Expanded number parser 304 may be implemented in hardware, software, or a suitable combination of hardware and software, and may be a software system operating on a general purpose computing platform. Expanded number parser 304 is configured to receive the expanded number from an expander 302, and to parse the expanded number into strings of compressed numbers that are to be subsequently expanded by one or more of expanders 302 through 302 n. For example, a first expander 302 may receive a 9-digit string and output a 27-digit string. Expanded number parser 304 may parse the 27-digit string into three 9-digit strings. Each 9-digit string may then be fed into expander 302 through 302 n, and may result in three additional 27-digit strings. This process may be repeated until the entire large number has been reproduced. Data decompression system 300 thus results in a lossless decompression that reproduces each digit from the original compressed number, unlike known lossy compression systems that result in a number that only approximates the compressed number.

Data decompression system 300 includes large number system 306. Large number system 306 is coupled to each expanded number parser 304 through 304 n. Large number system 306 is operable to receive decompressed numbers that have reached the original configuration of expanded digits. For example, if the digit handling capacity of expander 302 and expanded number parser 304 is limited to a predetermined number of digits, the expansion of the compressed number may require a number of iterations. After the required number of iterations has been performed, the expanded number is stored in large number system 306 in a predetermined order, along with intermediate expansion products that will require further expansion operations. In this manner, expanded number parser 304 interfaces with large number system 306 and expander 302 to control the expansion such that the original order of the compressed large number is maintained.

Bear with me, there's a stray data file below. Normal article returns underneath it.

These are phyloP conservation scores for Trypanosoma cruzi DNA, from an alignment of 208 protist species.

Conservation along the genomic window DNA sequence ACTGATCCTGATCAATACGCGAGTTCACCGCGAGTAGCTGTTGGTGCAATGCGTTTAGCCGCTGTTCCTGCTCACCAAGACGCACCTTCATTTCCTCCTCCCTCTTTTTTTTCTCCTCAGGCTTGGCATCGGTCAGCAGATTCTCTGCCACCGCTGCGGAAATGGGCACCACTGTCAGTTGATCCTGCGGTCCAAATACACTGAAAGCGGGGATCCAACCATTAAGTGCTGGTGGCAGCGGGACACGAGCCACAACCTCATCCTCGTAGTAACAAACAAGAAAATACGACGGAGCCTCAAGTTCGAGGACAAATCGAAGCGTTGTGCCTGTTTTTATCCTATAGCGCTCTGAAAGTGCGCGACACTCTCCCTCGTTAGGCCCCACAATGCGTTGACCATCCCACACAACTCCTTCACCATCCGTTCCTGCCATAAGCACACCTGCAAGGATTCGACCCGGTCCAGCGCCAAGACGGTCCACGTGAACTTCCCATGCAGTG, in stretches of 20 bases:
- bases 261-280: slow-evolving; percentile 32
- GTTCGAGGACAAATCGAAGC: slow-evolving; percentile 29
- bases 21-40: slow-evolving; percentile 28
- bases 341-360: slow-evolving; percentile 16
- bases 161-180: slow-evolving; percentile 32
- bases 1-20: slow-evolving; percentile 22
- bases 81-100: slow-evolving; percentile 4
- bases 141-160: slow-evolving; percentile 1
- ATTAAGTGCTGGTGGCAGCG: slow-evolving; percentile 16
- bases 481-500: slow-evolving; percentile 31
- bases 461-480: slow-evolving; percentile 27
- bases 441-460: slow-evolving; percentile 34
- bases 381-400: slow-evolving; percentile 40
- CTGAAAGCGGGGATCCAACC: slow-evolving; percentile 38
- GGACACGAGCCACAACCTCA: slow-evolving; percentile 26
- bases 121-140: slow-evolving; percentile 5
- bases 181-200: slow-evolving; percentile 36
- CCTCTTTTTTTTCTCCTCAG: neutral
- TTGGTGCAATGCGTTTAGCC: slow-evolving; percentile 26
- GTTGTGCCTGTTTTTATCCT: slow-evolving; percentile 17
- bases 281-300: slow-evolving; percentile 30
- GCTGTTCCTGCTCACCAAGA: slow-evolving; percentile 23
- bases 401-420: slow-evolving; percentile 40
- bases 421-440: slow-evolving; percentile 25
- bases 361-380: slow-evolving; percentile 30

In operation, data decompression system 300 is used to receive a compressed digit string and to decompress the digit string by performing one or more mathematical operations on the digit string, such as a logarithmic expansion. Depending on the length of the original digit string and the data processing capabilities of the hardware, software, or combination of hardware and software that form the operating platform and system, data decompression system 300 can decompress the compressed digit string in a single operation, or may require numerous iterations. Data decompression system 300 is configured to process a variable compressed data string, so as to accommodate any suitable number of digits.

FIG. 4 is a flow chart of a method 400 for compressing a large number in accordance with an exemplary embodiment of the present invention. Method 400 begins at step 402, where a large number is received. As previously described, this large number contains a plurality of digits. The method then proceeds to step 404 where the digits of the large number are parsed into smaller digit strings. This step may be required to accommodate a large number string that is received at step 402 that has a variable length. The number of digit strings that the large number is parsed into at step 404 may be a function of this digit length.

For example, the large number compression system may be capable of handling digits having a length of 1,000,000 digits, but for digits having a length less than one million digits, the large number compression system may parse the number into strings having successively smaller lengths, such as 100,000 digits, 10,000 digits, and so forth. Other fractional digit string lengths may also be used, as suitable.

After the digit string has been parsed at step 404, the method proceeds to step 406 where each of the parsed digit strings are compressed. Likewise, if the number has not been parsed, the entire digit string is compressed. The method then proceeds to step 408 where a new large number is formed, if suitable. For example, if the original large number has been parsed into 30 strings of 100 digits, and each of the 100 digit strings is compressed to form a ten digit string, a new large number having 3000 digits may be formed at step 408. The method then proceeds to step 410.